Five years and a half – that’s how long I’ve been living in Madrid, most of it in Guadarrama. My life has changed a lot during this time. That’s the way I see this new land where I live in, through the viewfinder of my cameras.
I left a lot of things behind when I came from Pineda de Mar (Barcelona), some of my hobbies among them, but many other things came with me like my first “special” camera. It was a four-lens camera, a type of “Actionsampler”, a present of a tobacco brand that my brother Alberto gave me as a gift. Once I got here, and after a long period of hard work and many occupations, a few more cameras arrived, making up my little collection. First is the Diana F+ with her Deluxe kit , Sprocket Rocket after, and the last one is a forty-year-old but perfectly preserved, beautiful Lubitel 2. And now these cute girls are going to help me show you the place where I now live in, its people, and customs.
I knew before coming to Madrid that Guadarrama could be the perfect place to live in. It’s a relatively small town, regardless of huge estates and the big forests, it’s a very quiet place, surrounded by nature and settled on the Imperial Madrid route. It is the place of inspiration for Juan Ruiz, an archpriest of Hita, which is not only mentioned in ‘Libro del Buen Amor’ (The Book of the Good Love), but Cervantes also mentioned it in Don Quixote. It’s not strange that Guadarrama was frequented by such distinguished writers because it was a forced way between Madrid and Segovia by the ‘Alto del Leon’ (also known as ‘puerto de los leones’), being the road of A Coruña, whose construction was ordered by Fernando VI, one of the most busy roads between the two castillas.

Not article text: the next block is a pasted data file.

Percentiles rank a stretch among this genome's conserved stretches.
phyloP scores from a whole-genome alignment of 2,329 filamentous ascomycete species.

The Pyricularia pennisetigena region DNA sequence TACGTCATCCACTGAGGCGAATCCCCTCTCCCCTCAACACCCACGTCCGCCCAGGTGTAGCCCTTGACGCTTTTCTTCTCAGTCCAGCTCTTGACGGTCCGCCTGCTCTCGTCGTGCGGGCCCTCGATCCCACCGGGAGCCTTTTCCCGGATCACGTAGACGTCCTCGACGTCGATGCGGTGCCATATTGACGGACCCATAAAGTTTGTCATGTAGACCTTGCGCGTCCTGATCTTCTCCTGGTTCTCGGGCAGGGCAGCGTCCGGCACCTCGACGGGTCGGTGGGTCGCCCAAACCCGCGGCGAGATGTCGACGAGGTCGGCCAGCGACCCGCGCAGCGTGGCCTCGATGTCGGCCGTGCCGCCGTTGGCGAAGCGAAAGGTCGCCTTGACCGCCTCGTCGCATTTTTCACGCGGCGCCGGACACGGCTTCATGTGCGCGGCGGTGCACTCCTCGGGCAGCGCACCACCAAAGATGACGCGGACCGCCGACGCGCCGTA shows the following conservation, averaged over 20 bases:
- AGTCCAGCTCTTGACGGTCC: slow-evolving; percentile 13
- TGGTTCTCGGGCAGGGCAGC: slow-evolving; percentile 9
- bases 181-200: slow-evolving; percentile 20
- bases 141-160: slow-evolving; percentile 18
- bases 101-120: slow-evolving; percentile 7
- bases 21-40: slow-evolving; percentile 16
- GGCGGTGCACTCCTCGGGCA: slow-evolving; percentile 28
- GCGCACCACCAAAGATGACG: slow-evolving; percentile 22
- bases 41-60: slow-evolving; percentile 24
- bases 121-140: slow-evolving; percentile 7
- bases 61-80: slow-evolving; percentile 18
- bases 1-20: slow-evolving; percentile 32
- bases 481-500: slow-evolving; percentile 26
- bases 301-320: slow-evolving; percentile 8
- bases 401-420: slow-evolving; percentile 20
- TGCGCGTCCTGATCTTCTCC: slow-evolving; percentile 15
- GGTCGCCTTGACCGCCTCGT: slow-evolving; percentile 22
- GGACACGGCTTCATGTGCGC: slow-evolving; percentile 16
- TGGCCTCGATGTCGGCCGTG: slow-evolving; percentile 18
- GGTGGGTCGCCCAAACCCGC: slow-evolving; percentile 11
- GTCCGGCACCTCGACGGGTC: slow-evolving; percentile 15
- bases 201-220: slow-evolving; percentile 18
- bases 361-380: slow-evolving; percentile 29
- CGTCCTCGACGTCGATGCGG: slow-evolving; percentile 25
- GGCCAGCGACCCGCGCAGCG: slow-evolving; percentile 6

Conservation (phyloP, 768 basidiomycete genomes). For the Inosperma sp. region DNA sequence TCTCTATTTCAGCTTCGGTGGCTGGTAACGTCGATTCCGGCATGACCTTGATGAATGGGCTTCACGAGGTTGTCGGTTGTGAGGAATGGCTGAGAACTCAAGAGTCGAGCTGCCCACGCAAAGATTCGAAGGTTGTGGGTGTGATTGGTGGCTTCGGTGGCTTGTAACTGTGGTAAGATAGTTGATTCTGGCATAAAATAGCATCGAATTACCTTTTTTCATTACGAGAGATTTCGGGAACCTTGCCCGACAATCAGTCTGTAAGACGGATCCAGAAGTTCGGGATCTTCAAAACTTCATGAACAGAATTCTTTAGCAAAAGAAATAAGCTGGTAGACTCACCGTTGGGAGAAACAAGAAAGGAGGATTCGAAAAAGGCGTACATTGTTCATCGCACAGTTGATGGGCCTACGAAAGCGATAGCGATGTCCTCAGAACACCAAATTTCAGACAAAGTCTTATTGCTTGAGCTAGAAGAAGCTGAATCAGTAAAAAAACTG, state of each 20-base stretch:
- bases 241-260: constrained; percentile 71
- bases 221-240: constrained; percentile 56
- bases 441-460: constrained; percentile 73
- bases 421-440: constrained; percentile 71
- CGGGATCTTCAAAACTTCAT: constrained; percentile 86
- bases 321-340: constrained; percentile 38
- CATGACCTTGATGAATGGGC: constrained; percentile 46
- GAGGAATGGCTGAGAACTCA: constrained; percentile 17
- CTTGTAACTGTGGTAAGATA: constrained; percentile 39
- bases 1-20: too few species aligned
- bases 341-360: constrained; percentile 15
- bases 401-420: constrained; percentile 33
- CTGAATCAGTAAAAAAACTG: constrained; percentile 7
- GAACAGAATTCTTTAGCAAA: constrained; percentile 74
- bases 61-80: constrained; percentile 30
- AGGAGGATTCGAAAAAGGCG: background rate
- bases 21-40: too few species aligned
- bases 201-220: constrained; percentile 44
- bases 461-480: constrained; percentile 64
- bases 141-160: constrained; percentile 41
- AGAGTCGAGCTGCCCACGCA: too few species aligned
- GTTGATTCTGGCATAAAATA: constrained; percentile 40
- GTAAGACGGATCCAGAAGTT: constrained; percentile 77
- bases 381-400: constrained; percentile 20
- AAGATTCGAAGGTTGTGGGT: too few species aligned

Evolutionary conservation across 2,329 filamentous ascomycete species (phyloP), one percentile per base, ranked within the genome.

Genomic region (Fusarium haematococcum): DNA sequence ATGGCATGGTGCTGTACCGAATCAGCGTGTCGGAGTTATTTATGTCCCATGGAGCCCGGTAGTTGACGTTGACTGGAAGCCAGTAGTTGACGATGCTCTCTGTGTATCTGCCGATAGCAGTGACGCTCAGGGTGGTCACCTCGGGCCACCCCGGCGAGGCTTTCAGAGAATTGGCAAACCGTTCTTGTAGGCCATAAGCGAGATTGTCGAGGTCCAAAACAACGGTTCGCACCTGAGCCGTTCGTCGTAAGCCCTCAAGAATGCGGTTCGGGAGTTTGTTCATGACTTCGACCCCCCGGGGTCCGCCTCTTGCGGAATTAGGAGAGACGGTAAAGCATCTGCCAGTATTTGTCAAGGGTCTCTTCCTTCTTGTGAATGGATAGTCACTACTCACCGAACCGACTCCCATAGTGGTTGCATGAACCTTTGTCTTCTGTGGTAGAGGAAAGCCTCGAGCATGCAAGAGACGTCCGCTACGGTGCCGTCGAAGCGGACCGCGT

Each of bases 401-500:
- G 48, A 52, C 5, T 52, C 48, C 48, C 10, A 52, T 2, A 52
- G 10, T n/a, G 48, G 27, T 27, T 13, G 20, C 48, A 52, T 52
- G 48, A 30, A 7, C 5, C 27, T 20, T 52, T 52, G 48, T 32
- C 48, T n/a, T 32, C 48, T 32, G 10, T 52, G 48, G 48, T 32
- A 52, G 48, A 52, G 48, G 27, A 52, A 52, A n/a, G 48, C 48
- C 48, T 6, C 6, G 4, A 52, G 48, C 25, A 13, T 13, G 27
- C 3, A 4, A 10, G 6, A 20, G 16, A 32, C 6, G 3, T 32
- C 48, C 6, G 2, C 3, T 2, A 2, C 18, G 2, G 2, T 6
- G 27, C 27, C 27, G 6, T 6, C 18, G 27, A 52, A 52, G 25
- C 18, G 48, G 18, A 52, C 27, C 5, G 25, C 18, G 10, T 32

But not everything in Guadarrama history can be considered as grand since the Arabs named the river, the mountain range, and the town as Uad-er-ramel (river of the sandy area or river of the stones). One of the saddest episodes of Spanish history involved Guadarrama in a horrific way, and had to be rebuilt almost completely after the Spanish Civil War. A line of trenches and bunkers still show how Guadarrama and its people resisted and suffered the attack of the fascists until the last breath. The civil war resulted to a deserved rest and a shameful prize, the ‘Valle de los Caídos’, which is an immense cross visible from all over the region. Although it’s hard to find really old buildings, there are still a few (I lived in a late XIX century building), but the restoration efforts still respected the architectonic-style, which is typical of the shire, except that the estates surrounding it make for a very good representation of the modern mountain architecture. Some of the prominent buildings are the town hall, ‘La Torre’ (an old church that works as a cultural center), the church, and ‘El Aralar’ (an old house which is used as a youth activity center).
There are a lot of interesting things that you can find in Guadarrama. Places like Reciclaje, with magic performances, live music, and many other cultural offers. Good restaurants like the ‘sidreria’ El Llagaron, where you can enjoy very good cuisine at a very good price, or the famous restaurant, Sala and its shrimps. If you need hosting, you got ‘Hostal Piquio’, known for good services at a good price. It’s essential to enjoy nature-walking through Jarosa reservoir, or have a meal in one of the two recreation areas, or going to the ‘Alto del Leon’ on foot or by bicycle. In the summer don’t forget to enjoy the medieval market that brings back the town to its rich past!
Choose your way, but come to Guadarrama, you’ll like it!